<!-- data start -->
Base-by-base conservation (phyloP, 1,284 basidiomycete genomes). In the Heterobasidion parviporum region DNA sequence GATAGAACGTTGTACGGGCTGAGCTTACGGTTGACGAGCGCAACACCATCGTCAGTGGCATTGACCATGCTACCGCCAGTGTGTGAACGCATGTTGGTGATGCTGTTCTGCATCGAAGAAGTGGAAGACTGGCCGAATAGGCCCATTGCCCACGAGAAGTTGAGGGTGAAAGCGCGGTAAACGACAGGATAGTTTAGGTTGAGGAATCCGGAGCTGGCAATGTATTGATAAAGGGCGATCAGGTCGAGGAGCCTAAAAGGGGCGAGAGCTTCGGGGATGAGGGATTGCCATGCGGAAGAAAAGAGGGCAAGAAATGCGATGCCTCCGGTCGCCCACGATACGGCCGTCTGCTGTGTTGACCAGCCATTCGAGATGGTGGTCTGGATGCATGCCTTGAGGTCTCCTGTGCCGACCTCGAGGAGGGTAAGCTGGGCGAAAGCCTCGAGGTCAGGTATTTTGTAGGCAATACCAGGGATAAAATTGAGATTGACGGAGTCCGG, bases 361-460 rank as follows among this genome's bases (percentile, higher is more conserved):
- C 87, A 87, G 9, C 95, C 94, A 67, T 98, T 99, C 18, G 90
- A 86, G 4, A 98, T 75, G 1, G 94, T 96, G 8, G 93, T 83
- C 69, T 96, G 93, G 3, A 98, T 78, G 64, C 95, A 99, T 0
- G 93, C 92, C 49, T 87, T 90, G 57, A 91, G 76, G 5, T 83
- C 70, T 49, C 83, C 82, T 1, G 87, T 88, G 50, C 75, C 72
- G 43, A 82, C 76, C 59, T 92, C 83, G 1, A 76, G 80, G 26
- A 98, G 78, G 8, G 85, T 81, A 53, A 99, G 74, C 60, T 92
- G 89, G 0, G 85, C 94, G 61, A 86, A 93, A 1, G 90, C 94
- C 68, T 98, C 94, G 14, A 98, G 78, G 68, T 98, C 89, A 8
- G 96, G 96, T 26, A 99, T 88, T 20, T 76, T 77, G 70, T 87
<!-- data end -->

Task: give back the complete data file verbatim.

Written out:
Base-by-base conservation (phyloP, 1,284 basidiomycete genomes). In the Heterobasidion parviporum region DNA sequence GATAGAACGTTGTACGGGCTGAGCTTACGGTTGACGAGCGCAACACCATCGTCAGTGGCATTGACCATGCTACCGCCAGTGTGTGAACGCATGTTGGTGATGCTGTTCTGCATCGAAGAAGTGGAAGACTGGCCGAATAGGCCCATTGCCCACGAGAAGTTGAGGGTGAAAGCGCGGTAAACGACAGGATAGTTTAGGTTGAGGAATCCGGAGCTGGCAATGTATTGATAAAGGGCGATCAGGTCGAGGAGCCTAAAAGGGGCGAGAGCTTCGGGGATGAGGGATTGCCATGCGGAAGAAAAGAGGGCAAGAAATGCGATGCCTCCGGTCGCCCACGATACGGCCGTCTGCTGTGTTGACCAGCCATTCGAGATGGTGGTCTGGATGCATGCCTTGAGGTCTCCTGTGCCGACCTCGAGGAGGGTAAGCTGGGCGAAAGCCTCGAGGTCAGGTATTTTGTAGGCAATACCAGGGATAAAATTGAGATTGACGGAGTCCGG, bases 361-460 rank as follows among this genome's bases (percentile, higher is more conserved):
- C 87, A 87, G 9, C 95, C 94, A 67, T 98, T 99, C 18, G 90
- A 86, G 4, A 98, T 75, G 1, G 94, T 96, G 8, G 93, T 83
- C 69, T 96, G 93, G 3, A 98, T 78, G 64, C 95, A 99, T 0
- G 93, C 92, C 49, T 87, T 90, G 57, A 91, G 76, G 5, T 83
- C 70, T 49, C 83, C 82, T 1, G 87, T 88, G 50, C 75, C 72
- G 43, A 82, C 76, C 59, T 92, C 83, G 1, A 76, G 80, G 26
- A 98, G 78, G 8, G 85, T 81, A 53, A 99, G 74, C 60, T 92
- G 89, G 0, G 85, C 94, G 61, A 86, A 93, A 1, G 90, C 94
- C 68, T 98, C 94, G 14, A 98, G 78, G 68, T 98, C 89, A 8
- G 96, G 96, T 26, A 99, T 88, T 20, T 76, T 77, G 70, T 87